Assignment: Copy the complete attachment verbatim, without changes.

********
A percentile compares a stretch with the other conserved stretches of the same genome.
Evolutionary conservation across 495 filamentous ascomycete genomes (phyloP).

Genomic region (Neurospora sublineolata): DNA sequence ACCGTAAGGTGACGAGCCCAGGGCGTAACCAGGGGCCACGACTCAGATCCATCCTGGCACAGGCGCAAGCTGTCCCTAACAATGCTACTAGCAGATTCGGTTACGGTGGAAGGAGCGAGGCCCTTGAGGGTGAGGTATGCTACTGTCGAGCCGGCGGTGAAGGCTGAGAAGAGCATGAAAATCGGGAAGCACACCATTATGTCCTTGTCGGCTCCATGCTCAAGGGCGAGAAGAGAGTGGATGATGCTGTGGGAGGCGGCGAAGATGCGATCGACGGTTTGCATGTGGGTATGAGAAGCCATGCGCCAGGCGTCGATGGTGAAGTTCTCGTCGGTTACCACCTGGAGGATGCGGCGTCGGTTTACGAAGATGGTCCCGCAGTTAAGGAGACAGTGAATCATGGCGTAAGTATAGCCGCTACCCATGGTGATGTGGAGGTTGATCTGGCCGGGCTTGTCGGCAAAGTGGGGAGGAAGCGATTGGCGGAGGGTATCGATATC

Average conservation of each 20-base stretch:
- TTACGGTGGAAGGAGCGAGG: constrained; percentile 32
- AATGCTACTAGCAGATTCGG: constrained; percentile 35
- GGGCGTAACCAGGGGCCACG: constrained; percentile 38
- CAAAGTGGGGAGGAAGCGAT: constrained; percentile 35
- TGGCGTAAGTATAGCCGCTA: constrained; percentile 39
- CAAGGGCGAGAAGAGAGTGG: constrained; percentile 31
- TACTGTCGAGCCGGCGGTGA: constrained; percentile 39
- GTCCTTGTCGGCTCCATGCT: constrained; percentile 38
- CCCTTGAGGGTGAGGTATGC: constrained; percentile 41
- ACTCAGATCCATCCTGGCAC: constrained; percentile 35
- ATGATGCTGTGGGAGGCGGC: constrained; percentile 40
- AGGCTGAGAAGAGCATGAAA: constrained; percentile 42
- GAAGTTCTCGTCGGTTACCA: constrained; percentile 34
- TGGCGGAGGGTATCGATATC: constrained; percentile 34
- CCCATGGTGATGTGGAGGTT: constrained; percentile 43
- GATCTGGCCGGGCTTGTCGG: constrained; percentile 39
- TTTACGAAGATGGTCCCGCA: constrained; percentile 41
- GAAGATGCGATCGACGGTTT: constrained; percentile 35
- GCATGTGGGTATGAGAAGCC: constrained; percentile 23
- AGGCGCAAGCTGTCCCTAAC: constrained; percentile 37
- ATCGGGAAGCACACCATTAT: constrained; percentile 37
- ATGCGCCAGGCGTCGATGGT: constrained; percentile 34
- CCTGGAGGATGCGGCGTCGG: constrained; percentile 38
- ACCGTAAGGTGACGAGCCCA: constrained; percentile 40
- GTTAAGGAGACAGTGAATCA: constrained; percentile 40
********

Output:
A percentile compares a stretch with the other conserved stretches of the same genome.
Evolutionary conservation across 495 filamentous ascomycete genomes (phyloP).

Genomic region (Neurospora sublineolata): DNA sequence ACCGTAAGGTGACGAGCCCAGGGCGTAACCAGGGGCCACGACTCAGATCCATCCTGGCACAGGCGCAAGCTGTCCCTAACAATGCTACTAGCAGATTCGGTTACGGTGGAAGGAGCGAGGCCCTTGAGGGTGAGGTATGCTACTGTCGAGCCGGCGGTGAAGGCTGAGAAGAGCATGAAAATCGGGAAGCACACCATTATGTCCTTGTCGGCTCCATGCTCAAGGGCGAGAAGAGAGTGGATGATGCTGTGGGAGGCGGCGAAGATGCGATCGACGGTTTGCATGTGGGTATGAGAAGCCATGCGCCAGGCGTCGATGGTGAAGTTCTCGTCGGTTACCACCTGGAGGATGCGGCGTCGGTTTACGAAGATGGTCCCGCAGTTAAGGAGACAGTGAATCATGGCGTAAGTATAGCCGCTACCCATGGTGATGTGGAGGTTGATCTGGCCGGGCTTGTCGGCAAAGTGGGGAGGAAGCGATTGGCGGAGGGTATCGATATC

Average conservation of each 20-base stretch:
- TTACGGTGGAAGGAGCGAGG: constrained; percentile 32
- AATGCTACTAGCAGATTCGG: constrained; percentile 35
- GGGCGTAACCAGGGGCCACG: constrained; percentile 38
- CAAAGTGGGGAGGAAGCGAT: constrained; percentile 35
- TGGCGTAAGTATAGCCGCTA: constrained; percentile 39
- CAAGGGCGAGAAGAGAGTGG: constrained; percentile 31
- TACTGTCGAGCCGGCGGTGA: constrained; percentile 39
- GTCCTTGTCGGCTCCATGCT: constrained; percentile 38
- CCCTTGAGGGTGAGGTATGC: constrained; percentile 41
- ACTCAGATCCATCCTGGCAC: constrained; percentile 35
- ATGATGCTGTGGGAGGCGGC: constrained; percentile 40
- AGGCTGAGAAGAGCATGAAA: constrained; percentile 42
- GAAGTTCTCGTCGGTTACCA: constrained; percentile 34
- TGGCGGAGGGTATCGATATC: constrained; percentile 34
- CCCATGGTGATGTGGAGGTT: constrained; percentile 43
- GATCTGGCCGGGCTTGTCGG: constrained; percentile 39
- TTTACGAAGATGGTCCCGCA: constrained; percentile 41
- GAAGATGCGATCGACGGTTT: constrained; percentile 35
- GCATGTGGGTATGAGAAGCC: constrained; percentile 23
- AGGCGCAAGCTGTCCCTAAC: constrained; percentile 37
- ATCGGGAAGCACACCATTAT: constrained; percentile 37
- ATGCGCCAGGCGTCGATGGT: constrained; percentile 34
- CCTGGAGGATGCGGCGTCGG: constrained; percentile 38
- ACCGTAAGGTGACGAGCCCA: constrained; percentile 40
- GTTAAGGAGACAGTGAATCA: constrained; percentile 40